I'm from Missouri

This site is named for the famous statement of US Congressman Willard Duncan Vandiver from Missouri : "I`m from Missouri -- you'll have to show me." This site is dedicated to skepticism of official dogma in all subjects. Just-so stories are not accepted here. This is a site where controversial subjects such as evolution theory and the Holocaust may be freely debated.

Location: Los Angeles, California, United States

My biggest motivation for creating my own blogs was to avoid the arbitrary censorship practiced by other blogs and various other Internet forums. Censorship will be avoided in my blogs -- there will be no deletion of comments, no closing of comment threads, no holding up of comments for moderation, and no commenter registration hassles. Comments containing nothing but insults and/or ad hominem attacks are discouraged. My non-response to a particular comment should not be interpreted as agreement, approval, or inability to answer.

Friday, September 08, 2006

Cold Spring Harbor Laboratory -- birthplace of the holocaust?

Well, if you believe the book "War Against the Weak" by Edwin Black, then you might think that CSHL was the birthplace of the holocaust. The introduction of this book says,

Within these pages you will discover the sad truth of how the scientific rationales that drove killer doctors at Auschwitz were first concocted on Long Island at the Carnegie Institution’s eugenic enterprise at Cold Spring Harbor.

Wikipedia gives a good short history of CSHL. An early director of the CSHL, Charles B. Davenport, was a rather unsavory racist character. Contrary to the negative image that Black's book gives it, CSHL is actually a very prestigious laboratory where a lot of important research on genetics was done.

A detailed history of CSHL is starts here (this history incorrectly says that the Eugenics Record Office closed in 1940 -- it closed in 1944).

The Eugenics Record Office was part of CSHL:

In 1910, the Eugenics Record Office was founded in Cold Spring Harbor, New York, as a center for the study of human heredity and a repository for genetic data on human traits. It merged with the Station for Experimental Evolution in 1920 to become the Department of Genetics at the Carnegie Institution, and under the direction of Charles B. Davenport and later of Albert Blakeslee and Milislav Demerec, it became the most important center for eugenic research in the nation. However with intellectual currents shifting, the Carnegie Institution stopped funding the office in 1939. It remained active until 1944, when its records were transferred to the Charles Fremont Dight Institute for the Promotion of Human Genetics at the University of Minnesota. When the Dight closed in 1991, the genealogical material was filmed by the Genealogical Society of Utah and given to the Center for Human Genetics; the non-genealogical material was not filmed and was given to the American Philosophical Society Library.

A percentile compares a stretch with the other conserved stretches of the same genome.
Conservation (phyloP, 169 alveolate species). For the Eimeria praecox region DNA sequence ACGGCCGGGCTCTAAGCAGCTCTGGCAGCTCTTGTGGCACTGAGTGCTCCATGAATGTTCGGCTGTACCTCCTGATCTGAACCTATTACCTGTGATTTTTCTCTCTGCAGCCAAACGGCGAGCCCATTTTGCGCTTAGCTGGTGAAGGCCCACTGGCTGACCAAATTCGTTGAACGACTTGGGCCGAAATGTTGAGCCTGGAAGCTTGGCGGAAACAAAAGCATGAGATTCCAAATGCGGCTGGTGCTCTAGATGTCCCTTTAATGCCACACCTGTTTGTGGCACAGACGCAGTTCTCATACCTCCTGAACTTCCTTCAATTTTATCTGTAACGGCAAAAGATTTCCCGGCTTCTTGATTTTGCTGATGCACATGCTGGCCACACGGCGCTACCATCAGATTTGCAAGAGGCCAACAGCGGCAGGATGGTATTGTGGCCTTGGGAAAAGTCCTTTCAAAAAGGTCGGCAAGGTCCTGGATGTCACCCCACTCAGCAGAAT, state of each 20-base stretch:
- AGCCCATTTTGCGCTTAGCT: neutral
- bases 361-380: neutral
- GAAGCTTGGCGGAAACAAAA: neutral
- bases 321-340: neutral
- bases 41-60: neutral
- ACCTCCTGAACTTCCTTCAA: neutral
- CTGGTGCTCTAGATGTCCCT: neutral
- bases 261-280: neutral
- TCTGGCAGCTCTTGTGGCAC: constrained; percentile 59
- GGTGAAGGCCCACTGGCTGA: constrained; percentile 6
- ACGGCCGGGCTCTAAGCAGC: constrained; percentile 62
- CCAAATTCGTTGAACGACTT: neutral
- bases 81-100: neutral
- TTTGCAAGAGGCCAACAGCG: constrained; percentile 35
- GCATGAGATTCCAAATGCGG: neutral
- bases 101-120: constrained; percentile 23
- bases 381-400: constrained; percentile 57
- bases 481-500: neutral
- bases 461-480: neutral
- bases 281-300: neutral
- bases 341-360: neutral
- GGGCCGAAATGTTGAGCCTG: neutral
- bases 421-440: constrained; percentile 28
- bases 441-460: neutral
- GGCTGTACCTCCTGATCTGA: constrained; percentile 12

It is believed that distaste for the Nazi eugenics programs is what caused the Carnegie Institution to stop funding the office.

There are legitimate forms of eugenics that are being practiced today, like genetic counseling.

Anyway, I oppose the "politically-correct" notion that any mention of a connection between Darwin and Hitler is taboo. I also oppose the notion that the study of this connection is or should be of no practical consequence and is therefore pointless. This is history and should be studied for history's own sake, if for no other reason. The connection between Darwin and Hitler is not a subject that I am crazy about, but I just feel that the subject should be studied objectively.

I have been following this Darwin-to-Hitler debate for some time, and I am surprised that I am now learning about CSHL's role for the first time. I didn't see the TV program "Darwin's Deadly Legacy" because of an error in the announced show time on the Coral Ridge Ministries website, and I am wondering if the show mentioned CSHL.



Anonymous Voice In The Wilderness said...

> Anyway, I oppose the "politically-correct" notion that any mention of a connection between Darwin and Hitler is taboo. <

I don't think that anyone says that it is taboo. What they do say is that it is pointless.

> I also oppose the notion that the study of this connection is or should be of no practical consequence and is therefore pointless. <

You may oppose the notion that the Sun rises in the East. That is certainly of no consequence to the real world.

Friday, September 08, 2006 9:03:00 AM  
Anonymous Anonymous said...

Individuals initially gravitate toward like kinds clustered in groups. Birds of a feather and all that.

This can lead to genetic inbreeding as with the Russian Royal family's now famous hemophelia problems.

But it takes courage for the individuals to see the value of genetic diversification, thus saving their group's gene puddle with connectedness to the large human gene pool.

Hitler would have been a stronger human, and decidedly more compassionate, if he had had slated eyes and curly hair above his little mustache.


Tuesday, August 18, 2009 6:31:00 AM  

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